A day in film.


Had the day off (in fact, am off work until next Tuesday), and so B. and I ended up, among other things, watching a couple recent (and future) flicks. Correspondingly, here we go with another movie-centric entry.

First, at an early afternoon matinee with kakumei, M. Night Shyamalan’s Signs. Good, not really reaching the heights of The Sixth Sense but better than Unbreakable (which, by the way, I did like quite a bit). Very tightly constructed and effective, a couple of weak moments notwithstanding. Shyamalan is shaping up to be a master storyteller with a knack for suspense. Perhaps in time he will come to be the next-generation Spielberg.

Added 2005/05/14: Wow, this film did not wear well. I can barely stand to watch it anymore, mostly because of the lamer-by-the-minute ending (but the Spielberg comparison still seems apt).

I’ll tell you one thing that may seem a bit random: Shyamalan has a real knack for using music and sound in his films, and his composer of choice, James Newton Howard, is cultivating a real Bernard Herrmann-esque sensibility about his stuff. I sat there, listening to his excellent main title theme, enjoying its strange modalities and aggressive energy while watching the spare, “retro” title cards, and suddenly I thought I was watching a newly discovered 50s Hitchcock film. And amazingly enough, the title music was the same music that had been in the trailer all along. There’s a rare phenomenon!

Later we went with lish and Ida to a free preview screening of Disney’s new adaptation of Tuck Everlasting. I haven’t actually read the book it’s based on, but the result is pretty standard fare for Disney or television afterschool specials. Pretty, recognizable faces, blatant sentiment and broadly drawn characters. The main theme kept nagging at me until I realized it sounds almost exactly like a certain Suzanne Vega song. I’d probably have made more of a connection to the flick if I’d actually read the novel.

Speaking of which (and damn you, enigma), has anyone made a film of From the Mixed-Up Files of Mrs. Basil E. Frankweiler? Hmm, an imdb search seems to indicate a retitled 1973 film (The Hideaways — blech!) with Ingrid Bergman (ooooh!), as well as a 1995 TV version starring Lauren Bacall. Perhaps it’s time to go visit a Hollywood Video or something.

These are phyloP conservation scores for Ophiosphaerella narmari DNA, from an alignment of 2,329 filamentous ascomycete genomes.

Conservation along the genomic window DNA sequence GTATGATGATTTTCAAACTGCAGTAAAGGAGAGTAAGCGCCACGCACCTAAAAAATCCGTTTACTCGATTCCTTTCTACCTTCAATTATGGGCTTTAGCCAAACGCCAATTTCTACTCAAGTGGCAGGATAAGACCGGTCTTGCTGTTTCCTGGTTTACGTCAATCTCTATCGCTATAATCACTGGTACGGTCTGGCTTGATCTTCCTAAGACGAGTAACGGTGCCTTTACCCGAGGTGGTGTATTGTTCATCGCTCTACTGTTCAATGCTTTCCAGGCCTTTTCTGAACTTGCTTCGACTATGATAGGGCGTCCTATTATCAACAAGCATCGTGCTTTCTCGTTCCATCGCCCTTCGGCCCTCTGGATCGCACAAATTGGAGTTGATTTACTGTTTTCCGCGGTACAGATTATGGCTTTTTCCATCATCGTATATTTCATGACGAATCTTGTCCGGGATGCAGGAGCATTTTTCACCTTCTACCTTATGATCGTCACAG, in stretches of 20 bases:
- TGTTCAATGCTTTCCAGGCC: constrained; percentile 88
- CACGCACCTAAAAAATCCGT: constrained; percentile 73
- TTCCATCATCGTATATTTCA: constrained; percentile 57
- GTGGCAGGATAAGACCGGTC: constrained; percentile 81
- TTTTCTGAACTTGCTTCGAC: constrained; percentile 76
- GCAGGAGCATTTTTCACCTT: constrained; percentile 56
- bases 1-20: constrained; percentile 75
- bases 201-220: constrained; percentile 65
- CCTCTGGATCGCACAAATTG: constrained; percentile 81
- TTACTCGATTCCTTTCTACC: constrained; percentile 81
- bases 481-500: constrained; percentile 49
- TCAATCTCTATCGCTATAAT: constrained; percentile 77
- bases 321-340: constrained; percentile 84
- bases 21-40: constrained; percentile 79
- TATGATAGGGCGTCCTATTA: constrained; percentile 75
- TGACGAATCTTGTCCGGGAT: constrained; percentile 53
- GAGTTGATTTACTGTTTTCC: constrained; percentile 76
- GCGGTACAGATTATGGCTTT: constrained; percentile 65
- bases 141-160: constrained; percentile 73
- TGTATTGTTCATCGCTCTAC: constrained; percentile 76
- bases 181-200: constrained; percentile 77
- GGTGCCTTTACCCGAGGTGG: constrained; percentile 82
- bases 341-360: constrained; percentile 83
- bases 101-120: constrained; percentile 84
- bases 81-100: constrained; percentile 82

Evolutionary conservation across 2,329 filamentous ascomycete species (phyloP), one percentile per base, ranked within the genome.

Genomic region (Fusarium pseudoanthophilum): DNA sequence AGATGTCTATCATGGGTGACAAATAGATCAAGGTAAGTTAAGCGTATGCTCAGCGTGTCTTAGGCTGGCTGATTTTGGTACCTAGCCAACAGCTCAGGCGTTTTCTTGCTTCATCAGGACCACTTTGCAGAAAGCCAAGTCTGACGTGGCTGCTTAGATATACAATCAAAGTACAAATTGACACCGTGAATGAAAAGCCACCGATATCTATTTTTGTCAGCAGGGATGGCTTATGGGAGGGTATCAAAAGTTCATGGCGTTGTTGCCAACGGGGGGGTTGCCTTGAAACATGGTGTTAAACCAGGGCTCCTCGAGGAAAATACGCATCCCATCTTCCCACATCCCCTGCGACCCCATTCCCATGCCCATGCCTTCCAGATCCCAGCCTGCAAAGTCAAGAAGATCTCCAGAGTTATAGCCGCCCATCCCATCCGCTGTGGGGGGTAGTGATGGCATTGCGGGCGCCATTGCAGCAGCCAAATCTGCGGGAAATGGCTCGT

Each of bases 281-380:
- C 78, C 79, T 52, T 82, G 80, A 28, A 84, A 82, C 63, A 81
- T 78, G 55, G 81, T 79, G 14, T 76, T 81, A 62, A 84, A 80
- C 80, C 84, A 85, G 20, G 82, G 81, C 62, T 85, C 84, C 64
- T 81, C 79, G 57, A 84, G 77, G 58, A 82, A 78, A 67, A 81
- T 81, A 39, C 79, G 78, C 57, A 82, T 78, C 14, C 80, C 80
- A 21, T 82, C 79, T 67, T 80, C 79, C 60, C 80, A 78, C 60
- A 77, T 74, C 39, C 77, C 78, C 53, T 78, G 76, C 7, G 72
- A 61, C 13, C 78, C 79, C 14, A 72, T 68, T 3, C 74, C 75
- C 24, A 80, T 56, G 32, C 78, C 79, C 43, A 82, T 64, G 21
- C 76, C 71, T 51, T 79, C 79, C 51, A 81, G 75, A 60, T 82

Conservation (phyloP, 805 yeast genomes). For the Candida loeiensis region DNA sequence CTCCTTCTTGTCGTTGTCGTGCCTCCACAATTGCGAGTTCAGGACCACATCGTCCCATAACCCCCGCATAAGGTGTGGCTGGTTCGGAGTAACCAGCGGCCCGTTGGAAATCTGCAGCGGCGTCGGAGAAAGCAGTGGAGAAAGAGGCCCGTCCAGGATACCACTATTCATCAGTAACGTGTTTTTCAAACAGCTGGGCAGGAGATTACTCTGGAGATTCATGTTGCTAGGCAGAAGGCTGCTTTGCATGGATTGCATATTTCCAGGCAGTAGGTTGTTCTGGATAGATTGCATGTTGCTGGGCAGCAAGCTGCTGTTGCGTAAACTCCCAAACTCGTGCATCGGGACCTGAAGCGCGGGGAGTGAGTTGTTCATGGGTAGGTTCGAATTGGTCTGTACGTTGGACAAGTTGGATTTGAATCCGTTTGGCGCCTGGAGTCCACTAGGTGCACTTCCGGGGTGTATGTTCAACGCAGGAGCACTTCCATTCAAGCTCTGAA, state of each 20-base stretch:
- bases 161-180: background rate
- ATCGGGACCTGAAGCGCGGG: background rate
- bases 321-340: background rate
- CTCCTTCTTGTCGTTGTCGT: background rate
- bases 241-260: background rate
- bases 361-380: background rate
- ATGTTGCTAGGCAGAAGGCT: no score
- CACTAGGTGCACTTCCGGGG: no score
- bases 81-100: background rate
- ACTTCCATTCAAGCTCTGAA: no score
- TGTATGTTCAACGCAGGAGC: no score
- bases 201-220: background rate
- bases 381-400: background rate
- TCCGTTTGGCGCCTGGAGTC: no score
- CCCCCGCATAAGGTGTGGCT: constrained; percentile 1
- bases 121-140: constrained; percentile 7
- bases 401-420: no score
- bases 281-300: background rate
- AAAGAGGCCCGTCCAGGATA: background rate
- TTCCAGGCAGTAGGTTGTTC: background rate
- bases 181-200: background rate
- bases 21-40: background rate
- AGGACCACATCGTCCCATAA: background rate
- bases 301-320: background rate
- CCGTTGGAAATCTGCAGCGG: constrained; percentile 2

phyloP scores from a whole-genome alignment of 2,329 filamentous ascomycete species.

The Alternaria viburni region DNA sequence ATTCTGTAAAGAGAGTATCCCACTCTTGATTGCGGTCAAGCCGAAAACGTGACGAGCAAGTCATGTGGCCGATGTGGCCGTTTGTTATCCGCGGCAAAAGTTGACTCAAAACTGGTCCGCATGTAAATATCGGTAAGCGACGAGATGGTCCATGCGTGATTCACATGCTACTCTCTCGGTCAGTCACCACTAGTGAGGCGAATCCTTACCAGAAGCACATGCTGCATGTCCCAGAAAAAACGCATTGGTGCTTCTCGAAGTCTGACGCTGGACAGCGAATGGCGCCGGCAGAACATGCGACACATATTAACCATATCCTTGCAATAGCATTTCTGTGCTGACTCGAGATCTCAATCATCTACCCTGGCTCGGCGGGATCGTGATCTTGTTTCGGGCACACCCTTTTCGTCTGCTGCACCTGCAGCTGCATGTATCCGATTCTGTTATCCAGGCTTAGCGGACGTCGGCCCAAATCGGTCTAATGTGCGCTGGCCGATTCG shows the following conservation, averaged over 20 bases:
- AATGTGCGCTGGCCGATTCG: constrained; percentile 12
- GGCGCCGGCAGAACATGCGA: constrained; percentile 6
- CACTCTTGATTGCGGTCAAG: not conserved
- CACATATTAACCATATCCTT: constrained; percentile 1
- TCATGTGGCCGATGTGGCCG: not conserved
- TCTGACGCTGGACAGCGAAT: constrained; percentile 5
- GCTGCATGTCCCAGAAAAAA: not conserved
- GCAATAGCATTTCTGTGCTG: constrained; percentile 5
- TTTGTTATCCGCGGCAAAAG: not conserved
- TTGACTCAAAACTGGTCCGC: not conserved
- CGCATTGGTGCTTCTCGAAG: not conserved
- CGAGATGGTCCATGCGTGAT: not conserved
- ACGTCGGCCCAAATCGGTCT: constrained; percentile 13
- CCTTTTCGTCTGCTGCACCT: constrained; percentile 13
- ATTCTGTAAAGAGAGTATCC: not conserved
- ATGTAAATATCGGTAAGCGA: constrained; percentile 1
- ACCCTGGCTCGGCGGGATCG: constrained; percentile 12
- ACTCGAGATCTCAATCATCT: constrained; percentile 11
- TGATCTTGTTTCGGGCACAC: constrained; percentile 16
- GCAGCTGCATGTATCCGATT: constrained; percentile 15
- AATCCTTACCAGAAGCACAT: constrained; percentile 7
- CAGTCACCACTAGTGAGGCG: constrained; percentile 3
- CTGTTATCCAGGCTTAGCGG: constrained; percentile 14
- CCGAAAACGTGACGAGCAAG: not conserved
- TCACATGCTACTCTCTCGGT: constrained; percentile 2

Finally found a Star Trek II DVD, at Borders in Redmond Town Center. It’s got so many special features! I’ll probably be several days getting through it all.

One last note, spurred by Collateral Damage last night. One of the things I remember vividly about the morning of September 12 last year, as I was catching the one functioning subway train into lower Manhattan (the J, to Essex/Delancey) was walls plastered with the poster for this film. It had been scheduled to start that Friday, an opening that was obviously postponed. As B. and I rode back into the heart of that wounded city, I thought long and hard about what was and wasn’t really important in life. At the time, I don’t think I could have stomached the film at all. Now, with the benefit of distance, I think that the gift of this new perspective is the ability to see these [naive, simplistic] fairy tales in a more honest light. Or, at the very least, an object lesson in how blind we were to the danger we faced, even when envisioning worst-case scenarios.

Enough introspection! Time to watch some more Star Trek. Because, while I’m trying to cultivate a veneer of elegance, I’m still a geek at heart.

Tomorrow: the quest for a nice backyard grill. Assuming that the result is successful, I’ll pass the story along. Otherwise, I’m sure I’ll find something else to babble about.

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